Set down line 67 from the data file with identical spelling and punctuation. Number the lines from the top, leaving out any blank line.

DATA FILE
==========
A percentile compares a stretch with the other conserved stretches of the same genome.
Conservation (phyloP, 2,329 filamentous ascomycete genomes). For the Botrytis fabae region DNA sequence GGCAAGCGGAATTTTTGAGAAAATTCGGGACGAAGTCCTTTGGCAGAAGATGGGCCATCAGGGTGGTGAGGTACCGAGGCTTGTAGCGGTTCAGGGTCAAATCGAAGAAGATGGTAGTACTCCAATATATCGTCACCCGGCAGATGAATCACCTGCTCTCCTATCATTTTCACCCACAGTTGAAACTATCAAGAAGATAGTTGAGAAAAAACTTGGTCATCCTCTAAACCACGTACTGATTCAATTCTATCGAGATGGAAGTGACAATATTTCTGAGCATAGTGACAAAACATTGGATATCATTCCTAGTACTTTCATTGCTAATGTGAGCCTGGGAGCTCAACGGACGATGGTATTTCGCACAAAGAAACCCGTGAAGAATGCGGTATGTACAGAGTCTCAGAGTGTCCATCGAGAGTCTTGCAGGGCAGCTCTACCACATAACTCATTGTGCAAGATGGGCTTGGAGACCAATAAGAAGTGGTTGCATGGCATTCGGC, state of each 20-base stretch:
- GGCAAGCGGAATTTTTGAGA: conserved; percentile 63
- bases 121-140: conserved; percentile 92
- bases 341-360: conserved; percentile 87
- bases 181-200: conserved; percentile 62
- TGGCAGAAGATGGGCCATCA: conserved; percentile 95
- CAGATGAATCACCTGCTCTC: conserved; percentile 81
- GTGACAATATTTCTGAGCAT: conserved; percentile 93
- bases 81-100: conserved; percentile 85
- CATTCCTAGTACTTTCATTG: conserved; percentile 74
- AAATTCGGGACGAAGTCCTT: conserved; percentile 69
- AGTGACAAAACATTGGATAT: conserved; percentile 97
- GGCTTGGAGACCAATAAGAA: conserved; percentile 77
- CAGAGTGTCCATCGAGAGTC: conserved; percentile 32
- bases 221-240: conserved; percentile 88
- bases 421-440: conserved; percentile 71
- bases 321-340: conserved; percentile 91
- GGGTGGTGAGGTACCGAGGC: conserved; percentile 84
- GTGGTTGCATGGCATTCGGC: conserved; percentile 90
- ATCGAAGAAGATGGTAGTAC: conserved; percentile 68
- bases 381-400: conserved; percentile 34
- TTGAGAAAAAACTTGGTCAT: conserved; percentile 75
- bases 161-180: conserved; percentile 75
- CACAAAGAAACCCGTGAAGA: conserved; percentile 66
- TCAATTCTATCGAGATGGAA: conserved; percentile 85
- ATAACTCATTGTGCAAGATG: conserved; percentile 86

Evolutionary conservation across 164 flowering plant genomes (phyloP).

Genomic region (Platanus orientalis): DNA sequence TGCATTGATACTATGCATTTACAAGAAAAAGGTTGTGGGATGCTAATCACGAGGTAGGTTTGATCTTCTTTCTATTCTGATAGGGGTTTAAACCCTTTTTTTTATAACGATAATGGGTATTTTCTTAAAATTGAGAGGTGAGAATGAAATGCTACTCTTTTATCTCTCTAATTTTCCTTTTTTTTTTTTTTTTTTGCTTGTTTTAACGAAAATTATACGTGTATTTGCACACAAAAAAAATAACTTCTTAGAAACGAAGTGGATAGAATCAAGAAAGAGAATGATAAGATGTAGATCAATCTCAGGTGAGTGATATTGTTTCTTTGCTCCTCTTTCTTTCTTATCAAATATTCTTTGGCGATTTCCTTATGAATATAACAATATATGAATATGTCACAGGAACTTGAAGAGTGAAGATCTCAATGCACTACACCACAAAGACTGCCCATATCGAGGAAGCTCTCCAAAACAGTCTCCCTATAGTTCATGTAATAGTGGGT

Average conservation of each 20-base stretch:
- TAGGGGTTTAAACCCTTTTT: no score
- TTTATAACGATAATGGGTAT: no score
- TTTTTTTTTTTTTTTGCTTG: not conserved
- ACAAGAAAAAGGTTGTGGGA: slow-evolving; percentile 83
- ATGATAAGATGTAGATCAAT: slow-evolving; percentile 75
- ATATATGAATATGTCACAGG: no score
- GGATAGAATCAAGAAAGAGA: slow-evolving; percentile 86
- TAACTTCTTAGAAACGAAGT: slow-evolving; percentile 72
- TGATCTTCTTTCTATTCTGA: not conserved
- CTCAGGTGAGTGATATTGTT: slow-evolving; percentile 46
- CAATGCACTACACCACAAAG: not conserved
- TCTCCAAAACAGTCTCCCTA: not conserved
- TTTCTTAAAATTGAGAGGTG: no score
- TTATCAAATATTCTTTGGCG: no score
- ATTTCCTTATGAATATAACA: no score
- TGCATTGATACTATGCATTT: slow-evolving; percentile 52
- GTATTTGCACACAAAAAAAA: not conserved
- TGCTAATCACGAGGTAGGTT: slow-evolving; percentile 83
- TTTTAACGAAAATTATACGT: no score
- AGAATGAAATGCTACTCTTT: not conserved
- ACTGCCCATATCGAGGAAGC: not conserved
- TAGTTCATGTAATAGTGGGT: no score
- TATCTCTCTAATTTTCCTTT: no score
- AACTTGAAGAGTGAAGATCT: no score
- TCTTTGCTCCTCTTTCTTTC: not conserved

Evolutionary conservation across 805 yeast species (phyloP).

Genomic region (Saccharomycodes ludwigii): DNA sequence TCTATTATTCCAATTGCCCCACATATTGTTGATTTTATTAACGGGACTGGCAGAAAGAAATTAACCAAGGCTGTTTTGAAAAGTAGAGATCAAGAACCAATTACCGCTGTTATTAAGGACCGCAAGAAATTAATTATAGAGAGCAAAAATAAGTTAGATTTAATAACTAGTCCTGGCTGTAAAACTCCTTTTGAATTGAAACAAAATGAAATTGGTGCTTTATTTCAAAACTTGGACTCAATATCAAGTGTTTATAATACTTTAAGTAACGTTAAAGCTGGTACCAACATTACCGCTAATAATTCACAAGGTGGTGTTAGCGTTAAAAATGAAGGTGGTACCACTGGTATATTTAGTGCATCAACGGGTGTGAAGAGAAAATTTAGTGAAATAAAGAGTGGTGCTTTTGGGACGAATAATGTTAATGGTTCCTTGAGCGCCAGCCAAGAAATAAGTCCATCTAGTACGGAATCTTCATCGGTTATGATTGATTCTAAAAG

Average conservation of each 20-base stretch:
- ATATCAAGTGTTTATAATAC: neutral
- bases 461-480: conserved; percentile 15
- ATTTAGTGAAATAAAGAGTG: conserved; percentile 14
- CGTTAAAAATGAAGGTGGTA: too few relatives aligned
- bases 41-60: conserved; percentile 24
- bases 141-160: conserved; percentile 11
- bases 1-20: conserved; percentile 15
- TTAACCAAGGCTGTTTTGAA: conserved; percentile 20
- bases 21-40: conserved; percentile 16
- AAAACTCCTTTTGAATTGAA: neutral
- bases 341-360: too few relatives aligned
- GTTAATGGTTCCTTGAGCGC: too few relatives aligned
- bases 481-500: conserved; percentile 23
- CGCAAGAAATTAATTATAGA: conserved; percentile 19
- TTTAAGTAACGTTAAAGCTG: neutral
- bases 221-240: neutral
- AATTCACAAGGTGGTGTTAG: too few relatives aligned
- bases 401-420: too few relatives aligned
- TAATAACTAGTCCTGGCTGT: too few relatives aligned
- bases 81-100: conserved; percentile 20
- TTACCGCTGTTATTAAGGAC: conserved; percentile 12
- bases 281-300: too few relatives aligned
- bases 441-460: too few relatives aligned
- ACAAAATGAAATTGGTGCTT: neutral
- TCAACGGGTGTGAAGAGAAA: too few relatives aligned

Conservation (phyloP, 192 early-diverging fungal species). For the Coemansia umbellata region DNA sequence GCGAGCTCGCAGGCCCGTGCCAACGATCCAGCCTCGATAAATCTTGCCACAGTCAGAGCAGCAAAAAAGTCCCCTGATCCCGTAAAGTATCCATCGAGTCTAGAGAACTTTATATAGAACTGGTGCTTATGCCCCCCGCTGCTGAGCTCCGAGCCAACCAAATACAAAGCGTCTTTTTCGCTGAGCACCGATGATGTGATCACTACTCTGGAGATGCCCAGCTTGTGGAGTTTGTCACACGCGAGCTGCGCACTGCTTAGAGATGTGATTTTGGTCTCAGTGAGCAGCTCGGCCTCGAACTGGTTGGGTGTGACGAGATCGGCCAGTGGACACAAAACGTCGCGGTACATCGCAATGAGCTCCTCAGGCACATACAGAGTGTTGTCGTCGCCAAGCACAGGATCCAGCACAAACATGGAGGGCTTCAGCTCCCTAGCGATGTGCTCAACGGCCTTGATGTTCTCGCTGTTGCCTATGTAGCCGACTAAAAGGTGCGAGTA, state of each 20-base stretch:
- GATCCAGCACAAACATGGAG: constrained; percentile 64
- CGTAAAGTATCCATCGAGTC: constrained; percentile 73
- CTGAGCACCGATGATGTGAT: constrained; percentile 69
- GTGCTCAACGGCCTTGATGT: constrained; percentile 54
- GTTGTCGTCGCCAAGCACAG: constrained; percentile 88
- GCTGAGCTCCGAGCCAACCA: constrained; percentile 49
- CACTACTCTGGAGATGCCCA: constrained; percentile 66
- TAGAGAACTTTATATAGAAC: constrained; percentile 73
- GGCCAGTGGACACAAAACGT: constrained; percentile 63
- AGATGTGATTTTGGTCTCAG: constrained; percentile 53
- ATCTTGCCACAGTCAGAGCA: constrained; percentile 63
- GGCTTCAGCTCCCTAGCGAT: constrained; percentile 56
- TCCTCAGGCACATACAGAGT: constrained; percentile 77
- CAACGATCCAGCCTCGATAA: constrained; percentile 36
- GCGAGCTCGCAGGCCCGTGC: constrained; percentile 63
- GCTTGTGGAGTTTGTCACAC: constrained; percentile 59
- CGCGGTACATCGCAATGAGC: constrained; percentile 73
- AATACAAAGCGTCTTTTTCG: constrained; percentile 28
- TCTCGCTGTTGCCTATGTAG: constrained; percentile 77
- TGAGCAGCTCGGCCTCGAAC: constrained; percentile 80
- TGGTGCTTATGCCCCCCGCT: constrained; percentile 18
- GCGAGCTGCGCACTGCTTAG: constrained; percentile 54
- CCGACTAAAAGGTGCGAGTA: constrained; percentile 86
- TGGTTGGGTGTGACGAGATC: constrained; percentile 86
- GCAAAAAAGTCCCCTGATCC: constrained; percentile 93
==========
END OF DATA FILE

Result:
- bases 21-40: conserved; percentile 16